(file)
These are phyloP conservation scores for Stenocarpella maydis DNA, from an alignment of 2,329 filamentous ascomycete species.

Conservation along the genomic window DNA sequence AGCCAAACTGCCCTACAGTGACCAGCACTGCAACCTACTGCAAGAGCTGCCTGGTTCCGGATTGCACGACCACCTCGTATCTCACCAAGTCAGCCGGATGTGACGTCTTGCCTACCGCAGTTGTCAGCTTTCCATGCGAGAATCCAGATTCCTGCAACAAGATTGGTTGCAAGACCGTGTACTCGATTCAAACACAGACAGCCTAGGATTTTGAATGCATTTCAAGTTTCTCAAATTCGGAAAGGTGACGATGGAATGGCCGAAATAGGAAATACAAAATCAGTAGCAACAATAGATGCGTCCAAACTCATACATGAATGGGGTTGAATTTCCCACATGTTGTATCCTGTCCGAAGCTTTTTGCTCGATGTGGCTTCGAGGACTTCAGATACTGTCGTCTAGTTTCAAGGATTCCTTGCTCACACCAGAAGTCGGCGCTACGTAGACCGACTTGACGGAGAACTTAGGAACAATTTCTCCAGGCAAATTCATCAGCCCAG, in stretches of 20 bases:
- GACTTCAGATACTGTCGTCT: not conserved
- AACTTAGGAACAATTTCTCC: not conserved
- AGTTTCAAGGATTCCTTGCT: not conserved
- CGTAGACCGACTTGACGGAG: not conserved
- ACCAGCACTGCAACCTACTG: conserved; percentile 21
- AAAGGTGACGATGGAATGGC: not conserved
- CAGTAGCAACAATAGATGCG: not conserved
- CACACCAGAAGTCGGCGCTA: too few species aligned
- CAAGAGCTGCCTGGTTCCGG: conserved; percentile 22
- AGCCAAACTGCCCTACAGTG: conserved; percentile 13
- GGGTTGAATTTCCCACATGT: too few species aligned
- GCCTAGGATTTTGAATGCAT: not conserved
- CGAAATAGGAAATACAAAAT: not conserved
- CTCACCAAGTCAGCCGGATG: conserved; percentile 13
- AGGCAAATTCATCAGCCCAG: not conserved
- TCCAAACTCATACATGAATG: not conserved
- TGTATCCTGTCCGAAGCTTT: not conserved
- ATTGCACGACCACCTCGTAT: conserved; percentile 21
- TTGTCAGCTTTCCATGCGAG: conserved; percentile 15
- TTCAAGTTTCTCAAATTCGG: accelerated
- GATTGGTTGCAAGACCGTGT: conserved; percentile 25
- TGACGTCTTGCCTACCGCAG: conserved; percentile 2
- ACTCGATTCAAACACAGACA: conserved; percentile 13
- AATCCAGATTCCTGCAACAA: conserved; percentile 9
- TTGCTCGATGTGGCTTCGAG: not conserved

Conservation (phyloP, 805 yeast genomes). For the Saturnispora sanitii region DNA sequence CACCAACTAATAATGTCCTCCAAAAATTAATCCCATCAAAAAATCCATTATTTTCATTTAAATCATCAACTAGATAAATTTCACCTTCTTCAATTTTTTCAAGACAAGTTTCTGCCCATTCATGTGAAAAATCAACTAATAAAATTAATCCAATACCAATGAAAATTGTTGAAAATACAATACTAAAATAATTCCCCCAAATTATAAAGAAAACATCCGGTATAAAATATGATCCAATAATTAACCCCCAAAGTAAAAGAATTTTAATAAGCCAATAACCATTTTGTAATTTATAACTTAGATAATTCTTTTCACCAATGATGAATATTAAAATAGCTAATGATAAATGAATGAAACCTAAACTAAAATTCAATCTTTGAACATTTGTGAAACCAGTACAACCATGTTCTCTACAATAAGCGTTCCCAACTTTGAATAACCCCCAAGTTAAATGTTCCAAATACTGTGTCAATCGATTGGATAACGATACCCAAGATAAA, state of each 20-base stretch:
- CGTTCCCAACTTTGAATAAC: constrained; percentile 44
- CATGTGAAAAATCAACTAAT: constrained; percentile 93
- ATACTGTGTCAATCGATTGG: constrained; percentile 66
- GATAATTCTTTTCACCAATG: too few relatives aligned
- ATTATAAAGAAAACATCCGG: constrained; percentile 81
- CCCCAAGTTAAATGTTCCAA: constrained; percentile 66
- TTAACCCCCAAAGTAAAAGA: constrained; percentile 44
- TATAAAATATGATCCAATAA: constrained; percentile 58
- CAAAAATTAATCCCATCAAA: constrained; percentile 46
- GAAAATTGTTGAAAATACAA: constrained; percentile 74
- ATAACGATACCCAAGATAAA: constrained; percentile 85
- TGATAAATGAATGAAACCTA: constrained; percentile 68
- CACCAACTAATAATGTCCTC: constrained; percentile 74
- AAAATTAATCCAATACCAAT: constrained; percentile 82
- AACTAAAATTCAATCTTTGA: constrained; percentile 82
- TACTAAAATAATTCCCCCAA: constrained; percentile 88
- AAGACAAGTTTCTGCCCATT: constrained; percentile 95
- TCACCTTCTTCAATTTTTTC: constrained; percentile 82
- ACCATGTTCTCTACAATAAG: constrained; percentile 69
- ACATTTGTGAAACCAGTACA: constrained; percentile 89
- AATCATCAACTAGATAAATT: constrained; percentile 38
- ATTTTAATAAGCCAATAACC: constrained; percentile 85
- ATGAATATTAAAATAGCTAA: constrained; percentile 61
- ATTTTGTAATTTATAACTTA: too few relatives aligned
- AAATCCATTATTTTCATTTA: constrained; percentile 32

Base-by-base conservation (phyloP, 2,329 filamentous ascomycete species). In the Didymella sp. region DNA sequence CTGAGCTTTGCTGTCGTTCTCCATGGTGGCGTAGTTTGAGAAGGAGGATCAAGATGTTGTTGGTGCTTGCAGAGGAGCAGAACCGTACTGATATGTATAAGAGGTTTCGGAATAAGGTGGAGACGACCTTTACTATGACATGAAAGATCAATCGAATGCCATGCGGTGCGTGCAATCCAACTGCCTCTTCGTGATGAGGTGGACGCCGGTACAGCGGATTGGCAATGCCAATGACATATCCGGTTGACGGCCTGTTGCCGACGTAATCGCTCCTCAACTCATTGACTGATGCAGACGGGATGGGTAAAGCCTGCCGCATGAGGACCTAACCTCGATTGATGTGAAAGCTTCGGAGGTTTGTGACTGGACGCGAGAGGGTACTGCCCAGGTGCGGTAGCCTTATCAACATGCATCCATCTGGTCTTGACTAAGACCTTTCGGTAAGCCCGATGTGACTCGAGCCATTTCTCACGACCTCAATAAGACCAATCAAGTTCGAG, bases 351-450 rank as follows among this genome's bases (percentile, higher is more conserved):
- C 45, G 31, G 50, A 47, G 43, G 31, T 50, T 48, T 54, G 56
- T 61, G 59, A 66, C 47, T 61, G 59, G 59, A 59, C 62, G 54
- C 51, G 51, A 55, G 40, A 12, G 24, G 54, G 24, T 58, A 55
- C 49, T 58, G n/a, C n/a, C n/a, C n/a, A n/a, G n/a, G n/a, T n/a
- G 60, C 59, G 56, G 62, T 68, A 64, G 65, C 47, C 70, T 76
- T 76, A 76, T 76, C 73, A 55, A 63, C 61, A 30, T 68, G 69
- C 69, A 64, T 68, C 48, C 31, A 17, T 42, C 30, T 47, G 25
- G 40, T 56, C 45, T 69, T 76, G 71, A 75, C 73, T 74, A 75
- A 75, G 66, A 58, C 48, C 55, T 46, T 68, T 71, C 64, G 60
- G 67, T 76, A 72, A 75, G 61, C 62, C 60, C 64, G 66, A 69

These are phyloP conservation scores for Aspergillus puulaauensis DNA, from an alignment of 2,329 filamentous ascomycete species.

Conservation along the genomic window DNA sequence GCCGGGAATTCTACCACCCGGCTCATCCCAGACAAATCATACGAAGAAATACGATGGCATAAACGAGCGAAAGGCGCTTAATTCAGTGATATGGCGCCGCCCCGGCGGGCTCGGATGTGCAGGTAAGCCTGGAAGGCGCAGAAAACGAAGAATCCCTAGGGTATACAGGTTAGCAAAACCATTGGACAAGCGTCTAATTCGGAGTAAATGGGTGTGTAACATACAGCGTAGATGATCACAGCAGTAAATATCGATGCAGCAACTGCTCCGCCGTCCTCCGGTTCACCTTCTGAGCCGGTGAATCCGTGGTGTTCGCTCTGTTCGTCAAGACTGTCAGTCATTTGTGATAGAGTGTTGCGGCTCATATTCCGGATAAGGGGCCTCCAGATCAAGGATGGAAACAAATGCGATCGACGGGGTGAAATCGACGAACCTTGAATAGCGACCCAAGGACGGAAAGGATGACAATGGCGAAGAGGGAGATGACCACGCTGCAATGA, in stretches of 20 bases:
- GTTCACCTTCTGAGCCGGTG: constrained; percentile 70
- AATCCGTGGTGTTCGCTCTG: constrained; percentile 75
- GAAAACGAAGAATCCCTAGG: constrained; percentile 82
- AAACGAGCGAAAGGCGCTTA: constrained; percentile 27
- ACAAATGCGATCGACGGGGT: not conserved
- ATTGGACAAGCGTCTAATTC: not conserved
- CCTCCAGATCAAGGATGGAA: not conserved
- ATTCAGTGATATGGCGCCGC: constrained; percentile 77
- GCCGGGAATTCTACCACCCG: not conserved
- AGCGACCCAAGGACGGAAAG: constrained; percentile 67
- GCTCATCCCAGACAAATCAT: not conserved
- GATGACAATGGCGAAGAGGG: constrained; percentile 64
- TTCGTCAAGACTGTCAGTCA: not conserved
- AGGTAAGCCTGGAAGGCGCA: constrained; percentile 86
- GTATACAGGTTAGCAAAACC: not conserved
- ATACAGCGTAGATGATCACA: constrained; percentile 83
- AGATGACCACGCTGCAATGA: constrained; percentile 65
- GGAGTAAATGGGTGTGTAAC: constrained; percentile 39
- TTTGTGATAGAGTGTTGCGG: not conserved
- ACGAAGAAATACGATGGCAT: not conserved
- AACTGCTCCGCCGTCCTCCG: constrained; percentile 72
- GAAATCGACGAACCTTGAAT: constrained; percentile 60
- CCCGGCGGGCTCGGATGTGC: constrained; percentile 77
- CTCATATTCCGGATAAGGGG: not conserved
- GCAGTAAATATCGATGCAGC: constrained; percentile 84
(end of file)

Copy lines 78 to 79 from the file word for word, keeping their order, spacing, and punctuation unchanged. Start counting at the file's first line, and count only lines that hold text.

- GATGACAATGGCGAAGAGGG: constrained; percentile 64
- TTCGTCAAGACTGTCAGTCA: not conserved